So take this with you on how you approach meetings, and even how you approach your own work in your mind. Being deliberate keeps things in the front of your mind, keeps them moving forward, and helps see that they are accomplished.
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Last week I wrote about the incoming Hurricane Dorian and how it looked like it was about to create a moment when we had to remember the necessity of binding together in our shared humanity to help those who needed aid. Since then, we have seen images from the Bahamas showing a path of destruction that is absolutely devastating and heart breaking.
So consider this another reminder/plea to help to the best of your ability.
Much of what touches us about such scenes is a natural empathy. We don’t need to hear personal stories to immediately understand the feelings one would have when faced with such a situation, to find so much of what was yours destroyed. Take it as a warning then to make sure you are doing what you can to make it through such a situation if you are ever faced with such misfortune.
This doesn’t come from any prepper standpoint. There can certainly be some wisdom in making sure your home is provisioned with food and water that could survive without electricity, but it is not my place to give such advice there. I can, however, urge that you keep your finances in mind when it comes to imagining such events.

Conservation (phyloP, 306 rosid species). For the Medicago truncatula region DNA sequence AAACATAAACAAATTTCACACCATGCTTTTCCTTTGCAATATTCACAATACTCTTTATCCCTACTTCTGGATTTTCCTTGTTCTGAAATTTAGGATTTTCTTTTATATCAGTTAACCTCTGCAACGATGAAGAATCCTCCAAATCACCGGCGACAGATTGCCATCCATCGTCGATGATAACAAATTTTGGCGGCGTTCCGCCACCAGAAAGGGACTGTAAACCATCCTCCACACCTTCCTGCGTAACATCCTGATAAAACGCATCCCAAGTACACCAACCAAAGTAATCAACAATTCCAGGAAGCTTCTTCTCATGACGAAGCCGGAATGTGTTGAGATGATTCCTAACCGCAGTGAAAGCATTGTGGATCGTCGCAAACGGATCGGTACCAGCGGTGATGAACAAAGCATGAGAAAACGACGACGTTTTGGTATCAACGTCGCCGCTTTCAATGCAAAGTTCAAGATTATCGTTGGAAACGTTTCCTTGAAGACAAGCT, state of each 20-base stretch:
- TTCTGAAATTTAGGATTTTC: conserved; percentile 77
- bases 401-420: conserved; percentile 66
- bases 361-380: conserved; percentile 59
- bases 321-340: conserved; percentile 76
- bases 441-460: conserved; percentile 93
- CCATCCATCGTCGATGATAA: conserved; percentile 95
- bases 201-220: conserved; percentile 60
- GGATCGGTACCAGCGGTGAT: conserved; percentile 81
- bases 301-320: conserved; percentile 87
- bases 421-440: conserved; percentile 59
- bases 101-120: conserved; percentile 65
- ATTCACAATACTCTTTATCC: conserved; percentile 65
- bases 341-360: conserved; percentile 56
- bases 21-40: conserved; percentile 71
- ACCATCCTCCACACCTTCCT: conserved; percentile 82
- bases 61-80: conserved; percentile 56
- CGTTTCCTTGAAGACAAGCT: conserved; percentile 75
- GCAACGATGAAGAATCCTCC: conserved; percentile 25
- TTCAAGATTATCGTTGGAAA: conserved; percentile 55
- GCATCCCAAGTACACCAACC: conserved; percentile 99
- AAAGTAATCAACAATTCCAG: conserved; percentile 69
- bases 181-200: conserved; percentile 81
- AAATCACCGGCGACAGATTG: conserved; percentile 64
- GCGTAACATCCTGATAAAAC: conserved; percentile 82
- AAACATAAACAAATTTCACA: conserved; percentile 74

For instance, do you have all necessary documents backed up somewhere? It is a good thing to keep key documents in containers that can survive calamity, but it can also only take a minimal amount of time and effort to see that you have digital backups. This can be even more key for a business, because it could take many hours to reconstruct your books if you lose paper documents or a computer where you kept the only copy of your company’s financial file.
I don’t want to list out everything you may want to think about when it comes to preparing for disasters, but here is a link to a short IRS YouTube video that can help you continue brainstorming about actions you should take.
And sure, videos made by the IRS don’t sound like the greatest way to spend your time. I am frequently deeply involved with issues concerning the agency and I never want to fire up some popcorn and settle on the couch to take in some tax information. Such things, however, are great for communicating important information via media that can reach a lot of people. This is actually something that the IRS is pretty good at.
The agency has even prepared this web page that aggregates information about Hurricane Dorian. There is not a lot on the page, for thankfully the storm did not carry the same level of destruction to the United States, so necessary IRS actions were minimal. But it is still good to know that such actions are taken when needed and the government communicates them to the public in multiple ways.
So just know such things exist, take some preparedness actions if needed, and let’s all hope together that it won’t be necessary to have such discussions many more times throughout the rest of the year.